On one of the databases I’m looking after (188.8.131.52, Solaris, non-RAC), several different INSERT statements (all into tablespaces with manually managed segments) suffer from occasional hiccups. The symptoms are always the same: in one of the sessions, the INSERT gets stuck doing lots of single-block I/O against one of the indexes on the inserted table, and if other sessions are running similar INSERTs, they hang on enq: TX – index contention. The (more...)
Imagine the following situation: you are supporting an application with many different components and a busy release cycle. One a Monday morning you find that quite a few processes in the database now run slower. Very soon, you find out that the slowdown is due to increased CPU time, but where to move from there? There is no evidence that CPU is too stressed, causing CPU queuing. You cannot isolate the problem to any specific PL/SQL (more...)
When a query contains a regular or inline view, there are 3 basic strategies for the optimizer to choose from:
1) merge the view (no “VIEW” operation in the plan)
2) instantiate the view as the whole and join it to the rest of the query (the plan shows a VIEW “operation”)
3) push join predicates inside the view (the plan shows “VIEW PUSHED PREDICATE”).
The last strategy in that list is similar to a (more...)
In my previous post I showed an example of how a query’s performance can be improved using the waste minimization technique. My focus was primarily on identifying and enforcing the correct plan, but I received some questions regarding the root cause of the problem: why the optimizer came up with a wrong join order? It’s a very interesting question, and it deserves a separate post so that it could be explored in detail.
Let’s take (more...)
Today I’d like to share another tuning example from a recent case at work, which in my opinion is good for illustrating typical steps involved in SQL optimization process.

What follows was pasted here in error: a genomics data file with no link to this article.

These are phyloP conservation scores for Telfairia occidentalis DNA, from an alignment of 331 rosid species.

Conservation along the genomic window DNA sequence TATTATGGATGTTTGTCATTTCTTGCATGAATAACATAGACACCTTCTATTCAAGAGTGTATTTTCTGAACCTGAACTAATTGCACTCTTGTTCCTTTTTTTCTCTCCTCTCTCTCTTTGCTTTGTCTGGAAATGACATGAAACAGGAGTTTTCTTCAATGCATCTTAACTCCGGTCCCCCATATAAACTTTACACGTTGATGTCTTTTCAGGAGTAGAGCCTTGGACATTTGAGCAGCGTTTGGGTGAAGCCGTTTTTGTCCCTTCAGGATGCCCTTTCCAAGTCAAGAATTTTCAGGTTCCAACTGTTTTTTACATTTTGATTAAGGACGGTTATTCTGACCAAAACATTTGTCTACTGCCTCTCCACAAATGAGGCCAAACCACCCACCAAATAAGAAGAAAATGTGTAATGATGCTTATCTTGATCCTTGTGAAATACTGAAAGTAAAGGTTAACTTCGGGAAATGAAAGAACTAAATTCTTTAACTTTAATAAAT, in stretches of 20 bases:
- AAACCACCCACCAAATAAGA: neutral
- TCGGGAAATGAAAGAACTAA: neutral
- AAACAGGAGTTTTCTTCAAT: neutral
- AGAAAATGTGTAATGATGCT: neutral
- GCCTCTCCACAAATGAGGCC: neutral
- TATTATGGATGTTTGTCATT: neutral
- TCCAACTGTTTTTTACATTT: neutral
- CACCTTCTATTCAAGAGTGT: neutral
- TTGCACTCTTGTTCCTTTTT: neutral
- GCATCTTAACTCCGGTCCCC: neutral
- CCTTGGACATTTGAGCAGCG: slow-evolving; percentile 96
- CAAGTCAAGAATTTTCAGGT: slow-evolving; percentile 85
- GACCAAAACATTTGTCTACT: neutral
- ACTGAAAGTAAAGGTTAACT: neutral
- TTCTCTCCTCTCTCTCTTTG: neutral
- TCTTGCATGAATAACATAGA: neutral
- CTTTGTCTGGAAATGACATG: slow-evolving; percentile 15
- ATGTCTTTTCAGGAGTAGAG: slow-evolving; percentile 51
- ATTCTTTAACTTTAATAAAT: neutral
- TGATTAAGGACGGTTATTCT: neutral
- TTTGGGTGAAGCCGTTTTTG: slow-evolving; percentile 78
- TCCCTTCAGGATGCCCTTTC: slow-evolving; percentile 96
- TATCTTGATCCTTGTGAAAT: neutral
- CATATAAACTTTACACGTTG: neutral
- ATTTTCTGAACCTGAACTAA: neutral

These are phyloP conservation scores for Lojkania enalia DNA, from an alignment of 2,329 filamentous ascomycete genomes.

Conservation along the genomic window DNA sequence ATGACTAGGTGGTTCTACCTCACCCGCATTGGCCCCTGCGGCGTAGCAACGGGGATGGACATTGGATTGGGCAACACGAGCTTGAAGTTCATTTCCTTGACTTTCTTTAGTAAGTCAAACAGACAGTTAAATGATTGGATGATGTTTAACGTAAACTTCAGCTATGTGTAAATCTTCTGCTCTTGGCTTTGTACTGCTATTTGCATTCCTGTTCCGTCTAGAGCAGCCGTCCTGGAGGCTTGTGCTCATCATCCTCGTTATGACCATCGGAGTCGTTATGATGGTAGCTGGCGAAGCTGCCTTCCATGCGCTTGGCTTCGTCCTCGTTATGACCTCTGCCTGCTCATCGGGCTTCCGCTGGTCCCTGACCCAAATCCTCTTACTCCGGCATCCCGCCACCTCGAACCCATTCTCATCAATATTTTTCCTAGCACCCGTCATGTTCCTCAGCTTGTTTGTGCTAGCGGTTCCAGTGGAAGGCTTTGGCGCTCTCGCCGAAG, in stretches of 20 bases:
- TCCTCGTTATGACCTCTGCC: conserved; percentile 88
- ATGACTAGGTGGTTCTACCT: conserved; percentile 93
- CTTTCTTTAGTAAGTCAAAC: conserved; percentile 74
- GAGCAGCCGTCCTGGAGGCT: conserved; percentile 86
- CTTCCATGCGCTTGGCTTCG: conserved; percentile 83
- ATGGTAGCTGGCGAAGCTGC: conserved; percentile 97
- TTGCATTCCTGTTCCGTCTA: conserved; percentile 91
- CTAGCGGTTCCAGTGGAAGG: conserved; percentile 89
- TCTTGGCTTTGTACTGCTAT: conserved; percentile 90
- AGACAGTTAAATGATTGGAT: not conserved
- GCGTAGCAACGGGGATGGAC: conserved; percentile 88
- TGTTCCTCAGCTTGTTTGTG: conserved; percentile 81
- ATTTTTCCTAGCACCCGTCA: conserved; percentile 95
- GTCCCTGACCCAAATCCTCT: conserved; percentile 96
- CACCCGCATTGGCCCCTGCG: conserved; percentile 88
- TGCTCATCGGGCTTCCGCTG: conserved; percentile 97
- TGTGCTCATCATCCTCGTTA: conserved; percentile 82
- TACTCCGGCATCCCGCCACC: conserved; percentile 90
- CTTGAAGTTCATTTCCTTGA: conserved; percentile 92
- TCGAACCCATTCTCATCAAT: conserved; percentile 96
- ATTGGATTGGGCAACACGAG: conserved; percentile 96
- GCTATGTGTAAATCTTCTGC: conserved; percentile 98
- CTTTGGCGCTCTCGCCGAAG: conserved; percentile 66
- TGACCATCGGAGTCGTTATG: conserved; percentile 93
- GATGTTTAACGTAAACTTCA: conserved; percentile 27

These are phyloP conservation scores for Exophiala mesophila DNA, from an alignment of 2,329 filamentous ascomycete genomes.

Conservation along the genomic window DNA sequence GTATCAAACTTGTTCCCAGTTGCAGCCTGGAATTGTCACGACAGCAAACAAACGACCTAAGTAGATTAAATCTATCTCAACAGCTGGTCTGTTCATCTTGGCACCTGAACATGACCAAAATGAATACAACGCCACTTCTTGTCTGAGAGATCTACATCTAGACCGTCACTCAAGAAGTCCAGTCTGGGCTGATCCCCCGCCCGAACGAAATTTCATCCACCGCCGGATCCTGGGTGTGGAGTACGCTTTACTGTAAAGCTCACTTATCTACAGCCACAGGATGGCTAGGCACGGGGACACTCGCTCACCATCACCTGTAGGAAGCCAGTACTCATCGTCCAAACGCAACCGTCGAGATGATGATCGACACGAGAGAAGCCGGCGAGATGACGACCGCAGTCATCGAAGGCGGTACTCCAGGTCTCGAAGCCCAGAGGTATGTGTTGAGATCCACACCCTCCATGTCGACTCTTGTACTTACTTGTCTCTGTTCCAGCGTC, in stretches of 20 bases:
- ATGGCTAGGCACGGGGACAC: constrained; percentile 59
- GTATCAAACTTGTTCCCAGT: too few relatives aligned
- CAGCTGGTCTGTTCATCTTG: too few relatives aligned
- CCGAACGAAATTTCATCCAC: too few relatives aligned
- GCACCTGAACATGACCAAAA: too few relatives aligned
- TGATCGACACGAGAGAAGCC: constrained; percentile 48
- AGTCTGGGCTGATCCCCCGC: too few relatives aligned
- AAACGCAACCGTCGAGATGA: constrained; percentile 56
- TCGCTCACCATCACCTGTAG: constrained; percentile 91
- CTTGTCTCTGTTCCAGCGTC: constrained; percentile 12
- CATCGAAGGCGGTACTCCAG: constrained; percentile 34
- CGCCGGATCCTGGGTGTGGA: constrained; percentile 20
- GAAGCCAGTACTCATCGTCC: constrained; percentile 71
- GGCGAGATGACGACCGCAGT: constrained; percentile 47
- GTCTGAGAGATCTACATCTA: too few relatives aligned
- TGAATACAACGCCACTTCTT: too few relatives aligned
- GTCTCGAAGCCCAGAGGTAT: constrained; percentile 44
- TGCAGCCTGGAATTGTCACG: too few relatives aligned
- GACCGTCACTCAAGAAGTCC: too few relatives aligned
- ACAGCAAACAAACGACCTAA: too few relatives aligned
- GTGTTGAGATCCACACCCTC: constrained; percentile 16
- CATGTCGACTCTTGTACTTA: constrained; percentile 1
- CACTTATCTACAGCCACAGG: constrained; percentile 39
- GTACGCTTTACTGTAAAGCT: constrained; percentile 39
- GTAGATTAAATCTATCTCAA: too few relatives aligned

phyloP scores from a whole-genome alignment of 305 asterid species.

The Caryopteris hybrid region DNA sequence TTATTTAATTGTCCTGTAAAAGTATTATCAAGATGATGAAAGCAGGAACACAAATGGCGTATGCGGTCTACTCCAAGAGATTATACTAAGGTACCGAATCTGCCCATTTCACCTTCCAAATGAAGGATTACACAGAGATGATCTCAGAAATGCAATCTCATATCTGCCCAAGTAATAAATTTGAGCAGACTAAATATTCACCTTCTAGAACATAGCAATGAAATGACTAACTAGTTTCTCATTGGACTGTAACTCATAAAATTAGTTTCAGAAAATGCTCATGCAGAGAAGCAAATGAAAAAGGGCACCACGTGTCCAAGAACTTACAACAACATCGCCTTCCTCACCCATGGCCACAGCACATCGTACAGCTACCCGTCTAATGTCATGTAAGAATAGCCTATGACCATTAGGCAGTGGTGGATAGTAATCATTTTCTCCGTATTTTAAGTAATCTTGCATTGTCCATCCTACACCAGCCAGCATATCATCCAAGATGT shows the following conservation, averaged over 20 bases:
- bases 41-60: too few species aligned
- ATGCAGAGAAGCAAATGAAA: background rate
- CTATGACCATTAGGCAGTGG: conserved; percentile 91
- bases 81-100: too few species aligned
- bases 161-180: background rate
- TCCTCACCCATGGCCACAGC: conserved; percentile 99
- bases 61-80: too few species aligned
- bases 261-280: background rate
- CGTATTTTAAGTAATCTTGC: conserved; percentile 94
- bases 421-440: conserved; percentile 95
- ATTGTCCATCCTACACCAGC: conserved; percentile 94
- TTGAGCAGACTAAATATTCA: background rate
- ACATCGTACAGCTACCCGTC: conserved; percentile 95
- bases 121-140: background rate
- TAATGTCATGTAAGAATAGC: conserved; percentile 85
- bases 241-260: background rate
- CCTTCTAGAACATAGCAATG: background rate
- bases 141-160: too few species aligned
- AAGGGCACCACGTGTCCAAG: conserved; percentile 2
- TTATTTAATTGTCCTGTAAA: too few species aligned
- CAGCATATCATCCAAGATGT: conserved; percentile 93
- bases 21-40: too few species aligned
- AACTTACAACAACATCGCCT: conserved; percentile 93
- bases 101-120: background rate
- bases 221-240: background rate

I was handed a poorly performing query with a relatively verbose text, so I will only give the general structure here (it will also prevent me from accidentally disclosing some sensitive information from that application):
SELECT /* long list of columns here */ , (select * (more...)
A few weeks ago, I received a request to review an AWR report for a database suffering from instance-level performance issues. Here are the the key parts of that report (with some masking):
WORKLOAD REPOSITORY report for DB Name DB Id Instance Inst Num Release RAC Host ------------ ----------- ------------ -------- ----------- --- ------------ XXXX XXXXX XXXXX 1 10.2.0.5.0 NO XXXX Snap Id Snap Time Sessions Curs/Sess --------- ------------------- -------- --------- (more...)
Oracle cost-based optimizer (CBO) is great, but sometimes it’s making wrong choices even when correct inputs are fed to it. In such cases, you need a tool to override CBOs choices, and one of the most popular tools is optimizer hints. The main reason they’re so popular is that they allow “quick-and-dirty” kind of fixes for performance issues (provided that query text can be altered). Other ways may be more reliable, but generally require more (more...)
It’s been forever since I last shared any of my performance troubleshooting experiences at work. This week, I got a case that I think is worth publishing, and I decided to write about it in my blog. So, here we go…
A few days ago, I received a complaint about unstable performance of one of frequently running SQL reports on a 11gR2 database. Most of the time it completed within a couple of minutes, however, on (more...)
If you work with I/O benchmarking of Oracle databases, you are almost certainly familiar with SLOB. SLOB is more than just an I/O benchmark — it’s become a de-facto industry standard. It’s simple, powerful and efficient, and it captures a plethora of metrics, both from the OS (output of iostat, mpstat etc.) and the database itself (in the form of an AWR report).
One thing that is missing though is visualization. It’s fairly (more...)
In this article, I’ll summarize my observations regarding nested loop join mechanisms as well as previously known facts, so that everything would be in one place.
1) Nested loops are the simplest join mechanism in Oracle, where as data is read from one table (or more generally, row source), for each row another table (or more generally, row source), is probed (typically with an index proble, such as INDEX RANGE/UNIQUE SCAN) to see if there (more...)